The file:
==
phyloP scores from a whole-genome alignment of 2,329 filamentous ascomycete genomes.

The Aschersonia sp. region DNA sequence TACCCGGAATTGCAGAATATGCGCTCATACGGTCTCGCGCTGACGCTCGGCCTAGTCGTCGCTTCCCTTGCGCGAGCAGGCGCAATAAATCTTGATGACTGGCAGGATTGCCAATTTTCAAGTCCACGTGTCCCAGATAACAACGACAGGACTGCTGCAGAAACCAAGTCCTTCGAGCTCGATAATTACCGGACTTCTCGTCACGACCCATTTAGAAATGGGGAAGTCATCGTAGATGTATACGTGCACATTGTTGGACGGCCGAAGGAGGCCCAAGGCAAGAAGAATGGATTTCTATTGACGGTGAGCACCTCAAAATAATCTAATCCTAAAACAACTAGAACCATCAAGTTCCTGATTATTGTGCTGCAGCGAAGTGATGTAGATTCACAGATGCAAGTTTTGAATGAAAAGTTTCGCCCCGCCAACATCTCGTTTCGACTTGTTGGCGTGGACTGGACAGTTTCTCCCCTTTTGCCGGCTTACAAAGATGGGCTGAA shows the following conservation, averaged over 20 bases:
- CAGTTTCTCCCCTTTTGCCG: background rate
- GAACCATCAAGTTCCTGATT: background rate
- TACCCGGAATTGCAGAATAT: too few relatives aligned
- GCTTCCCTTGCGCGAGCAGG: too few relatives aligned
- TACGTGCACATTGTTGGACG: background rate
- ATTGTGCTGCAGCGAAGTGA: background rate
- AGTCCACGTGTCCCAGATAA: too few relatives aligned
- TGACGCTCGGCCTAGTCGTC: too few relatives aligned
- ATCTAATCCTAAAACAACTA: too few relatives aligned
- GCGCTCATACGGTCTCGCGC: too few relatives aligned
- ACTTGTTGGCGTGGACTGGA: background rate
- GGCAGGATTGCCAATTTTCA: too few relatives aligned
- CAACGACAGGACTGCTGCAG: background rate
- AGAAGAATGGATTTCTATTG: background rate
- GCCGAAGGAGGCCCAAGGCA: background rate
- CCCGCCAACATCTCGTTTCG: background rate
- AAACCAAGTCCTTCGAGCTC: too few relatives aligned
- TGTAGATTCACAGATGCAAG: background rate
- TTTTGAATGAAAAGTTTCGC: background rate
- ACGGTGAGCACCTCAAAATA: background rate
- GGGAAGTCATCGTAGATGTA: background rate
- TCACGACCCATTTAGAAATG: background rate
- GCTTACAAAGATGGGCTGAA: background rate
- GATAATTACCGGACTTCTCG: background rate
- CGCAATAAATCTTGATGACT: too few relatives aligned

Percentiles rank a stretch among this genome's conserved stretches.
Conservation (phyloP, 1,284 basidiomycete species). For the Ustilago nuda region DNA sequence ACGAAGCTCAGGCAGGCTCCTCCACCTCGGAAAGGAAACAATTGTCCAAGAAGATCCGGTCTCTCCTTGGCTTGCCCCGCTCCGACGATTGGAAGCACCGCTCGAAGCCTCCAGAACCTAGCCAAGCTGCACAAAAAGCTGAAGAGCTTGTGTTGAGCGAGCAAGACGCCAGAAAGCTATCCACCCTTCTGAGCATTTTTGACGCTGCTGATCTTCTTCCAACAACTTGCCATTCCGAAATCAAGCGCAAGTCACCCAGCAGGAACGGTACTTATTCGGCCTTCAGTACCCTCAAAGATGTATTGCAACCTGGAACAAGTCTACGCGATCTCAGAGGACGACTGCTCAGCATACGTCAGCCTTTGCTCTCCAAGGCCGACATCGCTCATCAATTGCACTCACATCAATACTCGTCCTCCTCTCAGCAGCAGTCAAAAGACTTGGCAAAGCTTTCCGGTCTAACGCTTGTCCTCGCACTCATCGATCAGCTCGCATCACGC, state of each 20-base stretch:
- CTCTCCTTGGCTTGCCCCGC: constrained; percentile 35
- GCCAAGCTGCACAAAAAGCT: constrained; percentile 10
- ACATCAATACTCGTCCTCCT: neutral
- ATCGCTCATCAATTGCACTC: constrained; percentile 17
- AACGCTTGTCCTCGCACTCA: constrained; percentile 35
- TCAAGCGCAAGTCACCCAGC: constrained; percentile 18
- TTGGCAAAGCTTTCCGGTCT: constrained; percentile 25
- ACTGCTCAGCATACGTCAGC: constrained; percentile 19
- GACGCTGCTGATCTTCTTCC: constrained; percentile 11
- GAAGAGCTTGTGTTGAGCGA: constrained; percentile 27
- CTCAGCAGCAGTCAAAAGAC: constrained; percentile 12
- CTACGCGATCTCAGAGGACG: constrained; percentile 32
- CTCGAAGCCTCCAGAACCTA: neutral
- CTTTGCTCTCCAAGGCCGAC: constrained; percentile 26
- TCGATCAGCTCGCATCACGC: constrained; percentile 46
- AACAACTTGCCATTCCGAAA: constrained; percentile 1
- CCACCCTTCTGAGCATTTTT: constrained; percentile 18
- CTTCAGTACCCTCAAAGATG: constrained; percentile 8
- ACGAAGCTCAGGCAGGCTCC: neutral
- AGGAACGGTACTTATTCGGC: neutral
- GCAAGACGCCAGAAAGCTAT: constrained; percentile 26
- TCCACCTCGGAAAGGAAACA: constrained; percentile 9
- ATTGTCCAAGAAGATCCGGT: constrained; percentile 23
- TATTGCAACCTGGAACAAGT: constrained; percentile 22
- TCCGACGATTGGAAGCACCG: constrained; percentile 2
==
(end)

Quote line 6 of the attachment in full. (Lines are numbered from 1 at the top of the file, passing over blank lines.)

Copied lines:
- GCTTCCCTTGCGCGAGCAGG: too few relatives aligned